The collaboration in ESC itself is restricted to a certain group of individuals; however, the results – in the form of Enterprise Services – are made available to those who didn’t immediately participate in the collaboration. This mixture of private and public aspects is also important to deal with IP-related issues.  A similar construct would be most effective in process related activities as well

4.      Focus on process design

There are a variety of process-related artifacts (design, business rules, UI designs, selection of Enterprise Services, etc) that can be created during a collaboration. In order for community-focused Social BPM to be successful, I’d suggest focusing on the process design itself – the creation of BPMN process models. Once you start moving into other area (UI, etc), you quickly move away from the pure process focus and start designing SAP starts Beta Test for New Simple Sample Applications Featuring SAP NetWeaver BPM Technology. This loss of process focus which could detrimentally impact the vendor-neutrality (assuming that it is a goal) as will as increase the complexity of the collaboration.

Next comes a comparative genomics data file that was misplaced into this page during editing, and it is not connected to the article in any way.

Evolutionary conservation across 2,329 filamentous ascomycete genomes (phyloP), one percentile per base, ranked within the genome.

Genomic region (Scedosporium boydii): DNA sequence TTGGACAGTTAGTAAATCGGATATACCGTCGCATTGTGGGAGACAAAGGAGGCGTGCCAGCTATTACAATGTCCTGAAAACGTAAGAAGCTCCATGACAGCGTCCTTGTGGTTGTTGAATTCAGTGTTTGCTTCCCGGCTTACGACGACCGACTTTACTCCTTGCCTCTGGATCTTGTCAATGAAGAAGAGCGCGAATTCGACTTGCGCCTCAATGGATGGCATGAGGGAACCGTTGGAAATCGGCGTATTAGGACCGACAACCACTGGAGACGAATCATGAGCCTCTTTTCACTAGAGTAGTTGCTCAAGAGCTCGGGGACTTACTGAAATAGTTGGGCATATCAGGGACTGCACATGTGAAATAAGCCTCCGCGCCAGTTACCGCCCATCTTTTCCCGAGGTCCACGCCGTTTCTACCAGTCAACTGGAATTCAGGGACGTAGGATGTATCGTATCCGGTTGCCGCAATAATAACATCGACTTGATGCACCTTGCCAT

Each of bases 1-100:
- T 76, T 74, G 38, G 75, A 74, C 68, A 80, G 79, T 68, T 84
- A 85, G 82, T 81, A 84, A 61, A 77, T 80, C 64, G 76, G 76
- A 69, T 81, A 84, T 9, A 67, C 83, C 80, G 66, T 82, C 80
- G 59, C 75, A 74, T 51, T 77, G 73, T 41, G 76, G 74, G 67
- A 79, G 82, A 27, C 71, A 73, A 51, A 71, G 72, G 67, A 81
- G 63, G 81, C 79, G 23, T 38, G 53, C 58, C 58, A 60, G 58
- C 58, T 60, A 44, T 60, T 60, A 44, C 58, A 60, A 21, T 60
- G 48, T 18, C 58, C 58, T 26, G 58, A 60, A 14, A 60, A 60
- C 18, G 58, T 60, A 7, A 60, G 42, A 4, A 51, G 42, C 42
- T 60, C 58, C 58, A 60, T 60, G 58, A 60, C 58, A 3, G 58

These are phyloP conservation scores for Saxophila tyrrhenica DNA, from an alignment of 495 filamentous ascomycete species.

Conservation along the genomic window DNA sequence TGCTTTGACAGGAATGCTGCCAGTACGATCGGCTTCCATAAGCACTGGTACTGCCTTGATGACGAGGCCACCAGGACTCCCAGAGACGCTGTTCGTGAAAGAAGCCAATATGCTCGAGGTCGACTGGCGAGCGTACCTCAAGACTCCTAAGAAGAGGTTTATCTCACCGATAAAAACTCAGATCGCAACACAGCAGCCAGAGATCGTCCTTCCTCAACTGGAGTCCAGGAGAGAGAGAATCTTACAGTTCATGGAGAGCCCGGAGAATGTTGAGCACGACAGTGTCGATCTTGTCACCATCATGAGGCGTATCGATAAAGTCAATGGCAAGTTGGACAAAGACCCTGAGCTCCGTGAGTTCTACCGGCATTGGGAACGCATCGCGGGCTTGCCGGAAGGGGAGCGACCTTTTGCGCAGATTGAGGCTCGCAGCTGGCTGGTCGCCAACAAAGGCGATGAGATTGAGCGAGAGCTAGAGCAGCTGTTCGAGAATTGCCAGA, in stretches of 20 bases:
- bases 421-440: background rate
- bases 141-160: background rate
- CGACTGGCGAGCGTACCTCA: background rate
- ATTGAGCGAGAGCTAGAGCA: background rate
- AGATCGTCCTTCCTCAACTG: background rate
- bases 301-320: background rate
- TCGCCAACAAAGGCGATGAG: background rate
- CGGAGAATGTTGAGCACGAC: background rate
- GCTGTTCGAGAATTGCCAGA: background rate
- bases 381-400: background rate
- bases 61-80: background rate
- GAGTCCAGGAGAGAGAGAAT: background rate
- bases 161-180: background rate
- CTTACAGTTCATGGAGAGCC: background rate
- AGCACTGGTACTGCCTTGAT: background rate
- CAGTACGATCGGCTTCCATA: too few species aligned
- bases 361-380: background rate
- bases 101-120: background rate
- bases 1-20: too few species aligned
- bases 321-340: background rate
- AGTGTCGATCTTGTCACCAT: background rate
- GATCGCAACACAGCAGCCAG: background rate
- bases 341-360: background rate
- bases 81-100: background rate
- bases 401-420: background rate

5.      Interest amongst the community to collaborate

Of course, the desire to create processes in such a collaborative environment must exist. The benefits of using such an environment should be promoted by the vendors of BPM technology as well as the community itself.

6.      Other issues that must considered

When attempting to use the ESC experience as a basis for community-focused BPM, it is critical to remember that processes have different characteristics than Enterprise Services.

For example, Enterprise Services involve the development of actual code.  In the CDG-based model, the definition of the enterprise service creates an agreement on interfaces that are then developed by SAP and released as part of bundles in enhancement packs. Process design, on the other hand, is primarily models and thus more easily transferable. There is little if any code development associated with the design model – although their use often requires configuration of roles, back-end systems, etc. 

What are the resulting effects of such differences?

  • The rate at which the process-related collaborative results might be made publicly available should be faster than that associated with Enterprise Services. Instead of waiting for an enhancement pack to be realized, the process could be made available immediately.